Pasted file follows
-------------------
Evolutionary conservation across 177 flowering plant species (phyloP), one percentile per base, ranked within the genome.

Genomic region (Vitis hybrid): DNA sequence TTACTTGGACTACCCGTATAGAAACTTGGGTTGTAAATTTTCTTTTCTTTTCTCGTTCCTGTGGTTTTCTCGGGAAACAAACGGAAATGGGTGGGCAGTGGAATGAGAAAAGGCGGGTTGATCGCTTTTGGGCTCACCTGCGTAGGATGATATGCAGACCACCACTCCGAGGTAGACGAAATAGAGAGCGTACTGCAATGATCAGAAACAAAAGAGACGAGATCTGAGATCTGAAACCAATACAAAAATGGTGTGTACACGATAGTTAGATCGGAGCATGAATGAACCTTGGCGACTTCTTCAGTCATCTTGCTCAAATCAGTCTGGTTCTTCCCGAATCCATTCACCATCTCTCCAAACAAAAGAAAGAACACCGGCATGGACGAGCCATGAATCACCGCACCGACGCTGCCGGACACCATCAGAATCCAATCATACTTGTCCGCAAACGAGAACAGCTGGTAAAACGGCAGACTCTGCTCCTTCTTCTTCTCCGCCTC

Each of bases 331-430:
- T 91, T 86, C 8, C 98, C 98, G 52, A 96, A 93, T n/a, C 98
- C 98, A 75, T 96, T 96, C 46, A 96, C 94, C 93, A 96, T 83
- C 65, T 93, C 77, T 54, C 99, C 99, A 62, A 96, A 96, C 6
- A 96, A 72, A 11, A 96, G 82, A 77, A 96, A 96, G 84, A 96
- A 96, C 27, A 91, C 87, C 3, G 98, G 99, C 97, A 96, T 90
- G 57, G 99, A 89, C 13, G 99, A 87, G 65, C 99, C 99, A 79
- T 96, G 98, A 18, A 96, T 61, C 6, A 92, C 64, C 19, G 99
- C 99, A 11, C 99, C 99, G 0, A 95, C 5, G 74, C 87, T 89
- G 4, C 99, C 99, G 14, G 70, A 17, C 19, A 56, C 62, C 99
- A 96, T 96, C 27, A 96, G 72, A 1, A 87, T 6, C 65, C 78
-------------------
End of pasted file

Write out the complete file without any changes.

Evolutionary conservation across 177 flowering plant species (phyloP), one percentile per base, ranked within the genome.

Genomic region (Vitis hybrid): DNA sequence TTACTTGGACTACCCGTATAGAAACTTGGGTTGTAAATTTTCTTTTCTTTTCTCGTTCCTGTGGTTTTCTCGGGAAACAAACGGAAATGGGTGGGCAGTGGAATGAGAAAAGGCGGGTTGATCGCTTTTGGGCTCACCTGCGTAGGATGATATGCAGACCACCACTCCGAGGTAGACGAAATAGAGAGCGTACTGCAATGATCAGAAACAAAAGAGACGAGATCTGAGATCTGAAACCAATACAAAAATGGTGTGTACACGATAGTTAGATCGGAGCATGAATGAACCTTGGCGACTTCTTCAGTCATCTTGCTCAAATCAGTCTGGTTCTTCCCGAATCCATTCACCATCTCTCCAAACAAAAGAAAGAACACCGGCATGGACGAGCCATGAATCACCGCACCGACGCTGCCGGACACCATCAGAATCCAATCATACTTGTCCGCAAACGAGAACAGCTGGTAAAACGGCAGACTCTGCTCCTTCTTCTTCTCCGCCTC

Each of bases 331-430:
- T 91, T 86, C 8, C 98, C 98, G 52, A 96, A 93, T n/a, C 98
- C 98, A 75, T 96, T 96, C 46, A 96, C 94, C 93, A 96, T 83
- C 65, T 93, C 77, T 54, C 99, C 99, A 62, A 96, A 96, C 6
- A 96, A 72, A 11, A 96, G 82, A 77, A 96, A 96, G 84, A 96
- A 96, C 27, A 91, C 87, C 3, G 98, G 99, C 97, A 96, T 90
- G 57, G 99, A 89, C 13, G 99, A 87, G 65, C 99, C 99, A 79
- T 96, G 98, A 18, A 96, T 61, C 6, A 92, C 64, C 19, G 99
- C 99, A 11, C 99, C 99, G 0, A 95, C 5, G 74, C 87, T 89
- G 4, C 99, C 99, G 14, G 70, A 17, C 19, A 56, C 62, C 99
- A 96, T 96, C 27, A 96, G 72, A 1, A 87, T 6, C 65, C 78